Saturday, 6 April 2013

How Marfin looted Laiki and propelled Cyprus towards economic meltdown



Above is a report by Simon Cox from BBC World Service radio on the economic crash in Cyprus. Cox traces the collapse of Cyprus’ banking sector to 2006 when the second largest bank on the island, Laiki, was taken over by Marfin Investment Group, a Greek investment company run by Andreas Vgenopoulos who, it is alleged, with his cohorts, proceeded to loot the Cypriot bank.

In Cox’s report, Laiki employees describe having their doubts over the intentions and practices of the new regime from Greece assuaged by large, unwarranted bonuses or overridden by fear of being branded dead wood or trouble makers. Employees, it is claimed, were induced, and browbeaten, into buying and holding onto Marfin-Laiki shares as a demonstration of loyalty to the bank.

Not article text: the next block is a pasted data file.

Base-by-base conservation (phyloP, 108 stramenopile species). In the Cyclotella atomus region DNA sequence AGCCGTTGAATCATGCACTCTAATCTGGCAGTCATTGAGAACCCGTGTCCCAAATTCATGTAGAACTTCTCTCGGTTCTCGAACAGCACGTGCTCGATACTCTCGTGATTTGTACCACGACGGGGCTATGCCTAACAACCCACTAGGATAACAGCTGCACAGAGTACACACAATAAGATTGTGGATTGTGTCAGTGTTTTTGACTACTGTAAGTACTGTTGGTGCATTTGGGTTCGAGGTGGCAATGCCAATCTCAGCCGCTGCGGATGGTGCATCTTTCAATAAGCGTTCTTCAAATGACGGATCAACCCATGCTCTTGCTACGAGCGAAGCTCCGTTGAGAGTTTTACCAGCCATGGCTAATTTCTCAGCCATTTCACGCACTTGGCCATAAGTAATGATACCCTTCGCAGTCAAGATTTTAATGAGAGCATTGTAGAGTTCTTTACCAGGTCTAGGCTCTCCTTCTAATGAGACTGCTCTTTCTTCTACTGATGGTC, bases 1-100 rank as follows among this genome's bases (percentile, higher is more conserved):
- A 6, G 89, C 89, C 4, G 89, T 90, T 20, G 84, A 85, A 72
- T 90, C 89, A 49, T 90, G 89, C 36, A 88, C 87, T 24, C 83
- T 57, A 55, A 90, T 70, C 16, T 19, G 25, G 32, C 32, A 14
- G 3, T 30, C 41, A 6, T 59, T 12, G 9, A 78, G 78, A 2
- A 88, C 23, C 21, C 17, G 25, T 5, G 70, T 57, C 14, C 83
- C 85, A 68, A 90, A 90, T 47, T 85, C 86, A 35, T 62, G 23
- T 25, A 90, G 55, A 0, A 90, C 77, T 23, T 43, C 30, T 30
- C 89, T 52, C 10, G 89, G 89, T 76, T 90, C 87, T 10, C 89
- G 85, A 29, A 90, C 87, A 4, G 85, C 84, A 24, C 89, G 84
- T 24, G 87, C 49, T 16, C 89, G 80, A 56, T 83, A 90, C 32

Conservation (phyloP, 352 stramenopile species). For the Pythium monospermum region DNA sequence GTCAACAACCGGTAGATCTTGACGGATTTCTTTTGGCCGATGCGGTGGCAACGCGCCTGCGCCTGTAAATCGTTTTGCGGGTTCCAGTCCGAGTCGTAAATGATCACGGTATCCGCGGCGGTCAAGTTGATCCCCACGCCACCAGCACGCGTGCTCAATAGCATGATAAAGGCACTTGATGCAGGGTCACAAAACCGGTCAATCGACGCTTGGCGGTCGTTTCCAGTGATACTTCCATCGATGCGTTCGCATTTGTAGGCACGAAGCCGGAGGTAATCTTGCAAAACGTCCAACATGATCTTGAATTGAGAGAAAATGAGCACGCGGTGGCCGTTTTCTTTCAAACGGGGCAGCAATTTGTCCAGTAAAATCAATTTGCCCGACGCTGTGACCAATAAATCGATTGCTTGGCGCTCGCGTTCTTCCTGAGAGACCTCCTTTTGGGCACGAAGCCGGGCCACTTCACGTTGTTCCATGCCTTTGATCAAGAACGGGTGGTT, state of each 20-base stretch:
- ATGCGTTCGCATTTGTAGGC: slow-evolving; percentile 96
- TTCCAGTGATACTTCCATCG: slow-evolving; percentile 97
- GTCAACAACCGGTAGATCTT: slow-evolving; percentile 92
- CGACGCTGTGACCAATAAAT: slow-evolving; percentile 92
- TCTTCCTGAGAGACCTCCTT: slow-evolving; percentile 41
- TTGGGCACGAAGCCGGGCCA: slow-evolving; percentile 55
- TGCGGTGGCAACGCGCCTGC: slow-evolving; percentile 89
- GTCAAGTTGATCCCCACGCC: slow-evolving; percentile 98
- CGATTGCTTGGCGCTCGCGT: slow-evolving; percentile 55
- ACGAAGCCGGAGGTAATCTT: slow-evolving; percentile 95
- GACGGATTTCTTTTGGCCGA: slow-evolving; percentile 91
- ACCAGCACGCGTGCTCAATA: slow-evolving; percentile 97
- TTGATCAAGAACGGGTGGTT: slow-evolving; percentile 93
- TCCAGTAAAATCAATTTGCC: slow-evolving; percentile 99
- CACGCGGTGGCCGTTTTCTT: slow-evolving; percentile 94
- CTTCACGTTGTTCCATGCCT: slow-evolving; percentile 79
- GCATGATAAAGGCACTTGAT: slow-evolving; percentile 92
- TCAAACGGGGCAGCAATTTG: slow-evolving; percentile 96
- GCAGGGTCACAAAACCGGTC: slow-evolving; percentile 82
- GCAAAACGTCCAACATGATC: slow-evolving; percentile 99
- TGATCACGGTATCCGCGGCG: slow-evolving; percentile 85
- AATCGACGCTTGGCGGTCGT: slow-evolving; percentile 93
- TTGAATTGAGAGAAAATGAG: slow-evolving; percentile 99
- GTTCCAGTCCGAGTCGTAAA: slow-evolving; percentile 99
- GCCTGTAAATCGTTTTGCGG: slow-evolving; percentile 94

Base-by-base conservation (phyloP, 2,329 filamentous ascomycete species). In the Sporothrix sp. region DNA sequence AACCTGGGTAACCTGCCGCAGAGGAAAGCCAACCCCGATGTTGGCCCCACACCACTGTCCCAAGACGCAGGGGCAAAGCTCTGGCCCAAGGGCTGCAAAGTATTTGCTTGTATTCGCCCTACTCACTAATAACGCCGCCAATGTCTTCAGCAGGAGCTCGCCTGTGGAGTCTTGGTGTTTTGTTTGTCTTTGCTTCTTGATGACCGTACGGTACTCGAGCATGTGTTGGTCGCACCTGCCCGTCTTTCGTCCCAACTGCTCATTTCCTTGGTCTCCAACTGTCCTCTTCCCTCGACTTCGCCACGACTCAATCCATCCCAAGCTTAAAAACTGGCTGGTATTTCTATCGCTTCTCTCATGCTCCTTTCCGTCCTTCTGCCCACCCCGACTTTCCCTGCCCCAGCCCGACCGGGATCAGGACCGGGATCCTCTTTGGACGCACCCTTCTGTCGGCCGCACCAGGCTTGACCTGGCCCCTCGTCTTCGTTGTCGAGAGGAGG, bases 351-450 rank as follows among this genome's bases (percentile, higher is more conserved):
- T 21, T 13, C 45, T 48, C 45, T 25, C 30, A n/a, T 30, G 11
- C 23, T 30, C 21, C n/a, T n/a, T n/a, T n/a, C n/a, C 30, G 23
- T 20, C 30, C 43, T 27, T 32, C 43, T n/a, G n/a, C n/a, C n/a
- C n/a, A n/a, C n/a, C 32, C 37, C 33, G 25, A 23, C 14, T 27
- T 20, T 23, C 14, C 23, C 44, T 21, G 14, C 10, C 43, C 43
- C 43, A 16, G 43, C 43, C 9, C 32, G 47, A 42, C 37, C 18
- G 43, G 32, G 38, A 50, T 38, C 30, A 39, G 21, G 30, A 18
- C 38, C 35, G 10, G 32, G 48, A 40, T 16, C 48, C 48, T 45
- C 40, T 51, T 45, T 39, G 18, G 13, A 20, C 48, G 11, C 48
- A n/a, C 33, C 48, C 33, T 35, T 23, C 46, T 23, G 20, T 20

Cox also reports on the way Marfin siphoned money from Laiki’s Cypriot operations to finance unsecured loans to Vgenopoulos’ business associates, friends and family in Greece. These loans included one of €700m to a Greek shipping company; €500m to a Greek TV station; and €400m to Marfin-Laiki’s Greek directors.

18 comments:

Hermes said...

This book promises to say something interesting things about British involvement in Cyprus:

http://www.telegraph.co.uk/culture/books/non_fictionreviews/9973658/Small-Wars-Far-Away-Places-by-Michael-Burleigh-review.html

Hermes said...